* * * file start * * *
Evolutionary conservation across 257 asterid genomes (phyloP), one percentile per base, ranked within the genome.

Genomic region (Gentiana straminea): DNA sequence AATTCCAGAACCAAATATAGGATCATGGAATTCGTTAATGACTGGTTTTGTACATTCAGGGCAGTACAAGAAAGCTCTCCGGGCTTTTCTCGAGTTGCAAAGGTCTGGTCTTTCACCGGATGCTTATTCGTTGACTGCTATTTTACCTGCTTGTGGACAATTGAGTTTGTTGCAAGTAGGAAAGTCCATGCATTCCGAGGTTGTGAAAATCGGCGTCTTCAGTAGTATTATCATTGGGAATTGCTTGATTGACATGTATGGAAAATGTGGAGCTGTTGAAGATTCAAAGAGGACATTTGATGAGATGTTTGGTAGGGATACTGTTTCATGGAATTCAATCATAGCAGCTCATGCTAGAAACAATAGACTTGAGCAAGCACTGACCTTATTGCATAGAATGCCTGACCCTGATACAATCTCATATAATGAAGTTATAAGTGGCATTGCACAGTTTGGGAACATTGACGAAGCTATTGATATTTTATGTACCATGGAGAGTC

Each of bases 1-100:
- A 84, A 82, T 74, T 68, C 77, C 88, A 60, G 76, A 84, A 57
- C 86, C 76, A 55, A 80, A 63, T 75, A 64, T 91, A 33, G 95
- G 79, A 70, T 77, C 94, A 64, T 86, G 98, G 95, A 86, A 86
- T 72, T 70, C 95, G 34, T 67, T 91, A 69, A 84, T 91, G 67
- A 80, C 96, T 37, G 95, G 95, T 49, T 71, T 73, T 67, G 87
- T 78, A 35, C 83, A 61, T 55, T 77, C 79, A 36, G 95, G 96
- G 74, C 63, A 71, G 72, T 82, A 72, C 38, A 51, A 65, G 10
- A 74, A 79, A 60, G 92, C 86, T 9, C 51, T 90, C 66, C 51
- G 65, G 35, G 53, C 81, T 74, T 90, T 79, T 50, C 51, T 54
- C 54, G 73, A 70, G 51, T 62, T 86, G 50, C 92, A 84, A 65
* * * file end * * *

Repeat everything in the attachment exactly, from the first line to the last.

Evolutionary conservation across 257 asterid genomes (phyloP), one percentile per base, ranked within the genome.

Genomic region (Gentiana straminea): DNA sequence AATTCCAGAACCAAATATAGGATCATGGAATTCGTTAATGACTGGTTTTGTACATTCAGGGCAGTACAAGAAAGCTCTCCGGGCTTTTCTCGAGTTGCAAAGGTCTGGTCTTTCACCGGATGCTTATTCGTTGACTGCTATTTTACCTGCTTGTGGACAATTGAGTTTGTTGCAAGTAGGAAAGTCCATGCATTCCGAGGTTGTGAAAATCGGCGTCTTCAGTAGTATTATCATTGGGAATTGCTTGATTGACATGTATGGAAAATGTGGAGCTGTTGAAGATTCAAAGAGGACATTTGATGAGATGTTTGGTAGGGATACTGTTTCATGGAATTCAATCATAGCAGCTCATGCTAGAAACAATAGACTTGAGCAAGCACTGACCTTATTGCATAGAATGCCTGACCCTGATACAATCTCATATAATGAAGTTATAAGTGGCATTGCACAGTTTGGGAACATTGACGAAGCTATTGATATTTTATGTACCATGGAGAGTC

Each of bases 1-100:
- A 84, A 82, T 74, T 68, C 77, C 88, A 60, G 76, A 84, A 57
- C 86, C 76, A 55, A 80, A 63, T 75, A 64, T 91, A 33, G 95
- G 79, A 70, T 77, C 94, A 64, T 86, G 98, G 95, A 86, A 86
- T 72, T 70, C 95, G 34, T 67, T 91, A 69, A 84, T 91, G 67
- A 80, C 96, T 37, G 95, G 95, T 49, T 71, T 73, T 67, G 87
- T 78, A 35, C 83, A 61, T 55, T 77, C 79, A 36, G 95, G 96
- G 74, C 63, A 71, G 72, T 82, A 72, C 38, A 51, A 65, G 10
- A 74, A 79, A 60, G 92, C 86, T 9, C 51, T 90, C 66, C 51
- G 65, G 35, G 53, C 81, T 74, T 90, T 79, T 50, C 51, T 54
- C 54, G 73, A 70, G 51, T 62, T 86, G 50, C 92, A 84, A 65